- Population size = 10 (# of stones in magic stone deck)
- Number of successes in population = up to you (# of stones that produce the attribute of your choice)
- Sample size = Turn # (# of stones that have been called)
- Number of successes in sample (x) = (# of attribute symbols are found in the casting cost of your card)

The “>=” result is relevant for our scenario because we want to meet the casting cost requirement but don’t mind going over.

So for Pumpkin Witch one would enter something like:

- Population size = 10
- Number of successes in population = 5
- Sample size = 3 (assuming we want to cast her on turn 3)
- Number of successes in sample (x) = 1

and be 91.67% confident that we’d be able to cast her on turn 3 even with just 5 dark magic stones.

For Mephistopheles, the Abyssal Tyrant on the other hand:

- Population size = 10
- Number of successes in population = 6
- Sample size = 4 (assuming we want to cast her on turn 4)
- Number of successes in sample (x) = 2

would give us 88.1% certainty that Mephistopheles can be played with 6 dark magic stones.

Now what do we do with all these numbers?!? With the Curve Analysis Method we’ve identified that it’s almost impossible to reach 100% certainty to cast all our cards in our multi colored deck, but we can come very close to it.

Assuming all the cards in our example deck are equally as important to be played as soon as possible, I’d probably balance the magic stones as 5 Wind stones 1 Dark stones and 4 dual stones. This leaves us with an 80% likelihood to cast Glinda on turn 2 and 73.81% chance to cast Mephistopheles on turn 4, all the other cards would be at least 90% certain that we would be able to cast them as soon as possible. Without any dual stones, I’d be very hesitant to try to make this deck work because the likelihood of successfully playing either Glinda or Mephistopheles would be too low for my preference.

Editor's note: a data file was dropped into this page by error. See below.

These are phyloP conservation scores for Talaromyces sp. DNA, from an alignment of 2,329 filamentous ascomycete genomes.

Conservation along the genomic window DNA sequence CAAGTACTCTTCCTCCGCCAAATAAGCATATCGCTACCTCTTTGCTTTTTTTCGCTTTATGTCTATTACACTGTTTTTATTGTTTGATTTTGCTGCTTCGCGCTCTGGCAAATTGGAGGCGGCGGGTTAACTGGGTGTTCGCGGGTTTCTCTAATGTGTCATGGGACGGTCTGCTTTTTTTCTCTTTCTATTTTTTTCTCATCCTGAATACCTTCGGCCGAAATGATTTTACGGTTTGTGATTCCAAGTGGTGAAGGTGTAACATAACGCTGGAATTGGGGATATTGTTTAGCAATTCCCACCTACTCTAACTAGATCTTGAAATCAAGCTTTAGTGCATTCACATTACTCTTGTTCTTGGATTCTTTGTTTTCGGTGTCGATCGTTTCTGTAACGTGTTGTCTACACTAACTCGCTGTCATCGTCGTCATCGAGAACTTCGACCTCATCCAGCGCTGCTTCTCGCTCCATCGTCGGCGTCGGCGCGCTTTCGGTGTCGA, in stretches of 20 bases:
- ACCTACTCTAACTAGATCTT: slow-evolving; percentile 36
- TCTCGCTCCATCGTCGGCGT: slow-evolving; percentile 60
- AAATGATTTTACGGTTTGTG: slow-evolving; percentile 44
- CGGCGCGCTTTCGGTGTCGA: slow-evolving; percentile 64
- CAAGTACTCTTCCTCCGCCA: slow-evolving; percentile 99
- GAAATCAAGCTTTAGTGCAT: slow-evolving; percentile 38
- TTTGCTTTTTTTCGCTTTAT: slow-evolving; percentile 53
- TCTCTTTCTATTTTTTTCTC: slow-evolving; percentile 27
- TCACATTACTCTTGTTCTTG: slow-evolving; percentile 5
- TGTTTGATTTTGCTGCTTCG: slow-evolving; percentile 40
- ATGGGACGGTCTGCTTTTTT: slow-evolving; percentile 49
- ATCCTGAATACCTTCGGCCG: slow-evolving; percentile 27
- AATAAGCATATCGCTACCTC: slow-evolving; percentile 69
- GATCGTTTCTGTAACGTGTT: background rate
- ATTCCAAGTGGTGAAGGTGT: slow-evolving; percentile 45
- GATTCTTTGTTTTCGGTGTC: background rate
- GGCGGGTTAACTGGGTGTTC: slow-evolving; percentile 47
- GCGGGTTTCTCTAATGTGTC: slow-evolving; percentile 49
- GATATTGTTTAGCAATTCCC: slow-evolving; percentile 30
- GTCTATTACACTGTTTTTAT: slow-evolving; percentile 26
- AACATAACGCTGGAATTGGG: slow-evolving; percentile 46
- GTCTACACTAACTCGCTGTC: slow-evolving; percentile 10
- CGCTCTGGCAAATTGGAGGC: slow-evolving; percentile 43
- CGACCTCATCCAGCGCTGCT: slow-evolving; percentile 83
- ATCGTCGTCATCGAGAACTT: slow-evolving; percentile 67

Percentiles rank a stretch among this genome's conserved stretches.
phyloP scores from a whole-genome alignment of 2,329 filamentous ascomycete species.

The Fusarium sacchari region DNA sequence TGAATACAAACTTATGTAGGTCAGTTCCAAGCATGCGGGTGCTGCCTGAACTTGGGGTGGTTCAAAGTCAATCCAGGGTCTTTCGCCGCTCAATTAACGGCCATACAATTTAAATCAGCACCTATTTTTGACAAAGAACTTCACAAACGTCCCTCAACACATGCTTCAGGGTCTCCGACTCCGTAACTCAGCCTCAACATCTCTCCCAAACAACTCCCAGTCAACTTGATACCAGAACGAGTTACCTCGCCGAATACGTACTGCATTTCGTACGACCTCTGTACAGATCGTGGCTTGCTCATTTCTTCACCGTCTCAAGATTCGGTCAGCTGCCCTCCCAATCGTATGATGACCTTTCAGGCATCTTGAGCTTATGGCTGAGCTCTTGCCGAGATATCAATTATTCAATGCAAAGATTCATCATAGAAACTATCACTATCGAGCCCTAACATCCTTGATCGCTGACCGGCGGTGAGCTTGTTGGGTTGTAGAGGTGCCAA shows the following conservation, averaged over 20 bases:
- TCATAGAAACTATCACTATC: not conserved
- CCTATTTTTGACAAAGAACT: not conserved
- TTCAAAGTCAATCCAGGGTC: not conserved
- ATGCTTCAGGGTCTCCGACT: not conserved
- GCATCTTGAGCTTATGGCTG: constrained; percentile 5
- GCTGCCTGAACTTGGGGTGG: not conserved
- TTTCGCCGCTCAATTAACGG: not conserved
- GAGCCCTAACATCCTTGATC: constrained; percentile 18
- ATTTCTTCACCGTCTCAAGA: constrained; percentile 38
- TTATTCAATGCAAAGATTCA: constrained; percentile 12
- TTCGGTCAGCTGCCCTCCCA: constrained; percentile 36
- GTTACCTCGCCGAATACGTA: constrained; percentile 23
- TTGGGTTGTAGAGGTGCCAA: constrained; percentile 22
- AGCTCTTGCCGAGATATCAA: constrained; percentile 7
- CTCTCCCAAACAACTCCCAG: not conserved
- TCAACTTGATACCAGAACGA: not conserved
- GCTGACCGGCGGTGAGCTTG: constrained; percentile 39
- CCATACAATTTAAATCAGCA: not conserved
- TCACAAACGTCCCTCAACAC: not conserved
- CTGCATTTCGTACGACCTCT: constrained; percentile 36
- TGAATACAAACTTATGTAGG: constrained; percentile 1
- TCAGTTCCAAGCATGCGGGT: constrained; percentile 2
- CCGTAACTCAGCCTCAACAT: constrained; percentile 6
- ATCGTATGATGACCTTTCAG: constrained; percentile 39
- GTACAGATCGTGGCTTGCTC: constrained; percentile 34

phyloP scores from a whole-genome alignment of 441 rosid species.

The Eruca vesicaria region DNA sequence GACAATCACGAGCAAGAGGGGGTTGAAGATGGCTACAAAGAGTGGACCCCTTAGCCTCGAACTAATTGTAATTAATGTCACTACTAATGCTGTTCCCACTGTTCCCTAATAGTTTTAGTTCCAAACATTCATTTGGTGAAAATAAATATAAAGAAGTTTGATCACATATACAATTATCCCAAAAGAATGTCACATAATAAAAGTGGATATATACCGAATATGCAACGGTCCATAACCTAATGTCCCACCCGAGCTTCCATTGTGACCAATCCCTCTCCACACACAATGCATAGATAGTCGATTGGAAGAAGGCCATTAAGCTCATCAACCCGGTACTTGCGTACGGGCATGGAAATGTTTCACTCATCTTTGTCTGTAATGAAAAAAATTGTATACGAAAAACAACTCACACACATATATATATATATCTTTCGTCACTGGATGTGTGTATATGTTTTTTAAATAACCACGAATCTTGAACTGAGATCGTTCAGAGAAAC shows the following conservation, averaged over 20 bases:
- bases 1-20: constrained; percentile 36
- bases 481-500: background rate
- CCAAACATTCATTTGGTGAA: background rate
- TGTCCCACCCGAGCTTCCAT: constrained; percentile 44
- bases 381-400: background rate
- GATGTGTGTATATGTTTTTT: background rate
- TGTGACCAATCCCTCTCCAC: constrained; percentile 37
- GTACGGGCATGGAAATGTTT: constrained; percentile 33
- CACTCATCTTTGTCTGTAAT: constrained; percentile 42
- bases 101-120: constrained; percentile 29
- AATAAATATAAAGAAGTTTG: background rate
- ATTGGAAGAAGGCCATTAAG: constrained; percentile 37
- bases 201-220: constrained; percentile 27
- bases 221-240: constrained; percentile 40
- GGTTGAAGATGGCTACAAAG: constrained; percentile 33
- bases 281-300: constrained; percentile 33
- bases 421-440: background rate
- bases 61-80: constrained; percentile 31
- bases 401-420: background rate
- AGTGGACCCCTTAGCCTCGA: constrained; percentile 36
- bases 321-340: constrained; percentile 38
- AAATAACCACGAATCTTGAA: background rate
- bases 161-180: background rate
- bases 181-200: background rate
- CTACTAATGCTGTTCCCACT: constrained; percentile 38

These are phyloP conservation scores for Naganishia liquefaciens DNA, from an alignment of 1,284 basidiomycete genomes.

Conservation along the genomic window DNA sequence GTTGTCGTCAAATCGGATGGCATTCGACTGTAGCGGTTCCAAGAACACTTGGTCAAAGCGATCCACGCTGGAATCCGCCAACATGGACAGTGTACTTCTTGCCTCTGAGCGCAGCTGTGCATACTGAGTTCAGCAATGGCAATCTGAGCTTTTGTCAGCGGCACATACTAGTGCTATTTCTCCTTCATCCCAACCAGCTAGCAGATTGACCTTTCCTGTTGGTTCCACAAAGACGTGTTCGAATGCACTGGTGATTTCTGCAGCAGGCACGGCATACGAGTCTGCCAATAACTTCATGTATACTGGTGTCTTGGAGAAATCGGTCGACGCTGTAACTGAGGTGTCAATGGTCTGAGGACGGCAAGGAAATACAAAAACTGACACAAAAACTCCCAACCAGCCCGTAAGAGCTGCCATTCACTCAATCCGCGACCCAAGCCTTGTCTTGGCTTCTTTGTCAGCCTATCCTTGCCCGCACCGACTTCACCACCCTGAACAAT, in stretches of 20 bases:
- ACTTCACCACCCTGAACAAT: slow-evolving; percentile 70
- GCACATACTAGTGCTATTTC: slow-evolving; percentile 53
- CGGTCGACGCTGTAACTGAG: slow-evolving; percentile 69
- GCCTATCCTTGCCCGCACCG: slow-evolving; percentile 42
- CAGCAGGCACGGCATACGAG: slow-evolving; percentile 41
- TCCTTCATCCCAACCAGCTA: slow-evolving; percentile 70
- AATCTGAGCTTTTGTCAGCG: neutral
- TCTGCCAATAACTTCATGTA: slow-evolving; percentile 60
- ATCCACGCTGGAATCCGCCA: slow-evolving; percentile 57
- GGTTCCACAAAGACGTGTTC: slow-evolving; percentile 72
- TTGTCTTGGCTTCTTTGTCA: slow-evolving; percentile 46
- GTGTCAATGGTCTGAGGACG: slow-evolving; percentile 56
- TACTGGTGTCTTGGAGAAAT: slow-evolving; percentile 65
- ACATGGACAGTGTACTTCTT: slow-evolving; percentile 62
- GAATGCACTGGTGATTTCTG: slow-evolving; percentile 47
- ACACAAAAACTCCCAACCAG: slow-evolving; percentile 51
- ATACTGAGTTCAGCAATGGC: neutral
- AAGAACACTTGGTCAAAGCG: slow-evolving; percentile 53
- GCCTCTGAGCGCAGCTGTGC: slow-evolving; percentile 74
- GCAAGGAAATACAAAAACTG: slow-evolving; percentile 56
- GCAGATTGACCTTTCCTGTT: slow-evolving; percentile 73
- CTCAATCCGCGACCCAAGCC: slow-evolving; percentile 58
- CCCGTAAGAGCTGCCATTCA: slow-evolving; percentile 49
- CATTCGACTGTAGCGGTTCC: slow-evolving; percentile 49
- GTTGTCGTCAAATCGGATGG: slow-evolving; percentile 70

It’s the cards with double casting cost requirement that are the most difficult to cast consistently in multi colored decks. However, not all cards are equally important to a strategy. Nor are all cards necessary to be cast as soon as possible. Knowing the strain Glinda and Mephistopheles are putting on our consistency, we now need to ask ourselves some questions:

1. Do we really envision casting Glinda on turn 2? Maybe we only need her later and lessen the wind stones needed.

2. Is Mephistopheles relevant enough in this deck to warrant the double dark requirement? Are we willing to play him at just 73.81% certainty, or can we remove him and lessen the dark stones needed.

3. Do we really envision casting Pumpkin Witch or Deadman Prince on turn 3? Maybe we only need them later and lessen the necessary dark stone count even further.

4. Why are there Jewels on the Dragon Neck in this deck aside from making the Ratio example all nice and balanced?

By analyzing the curve and attribute requirements, we can identify cards that don’t quite fit into the plan of our deck (even though they are powerful) due to restrictive casting costs. We also get to plan out when we envision each card to be played and increase the likelihood that we can play that card when we need it.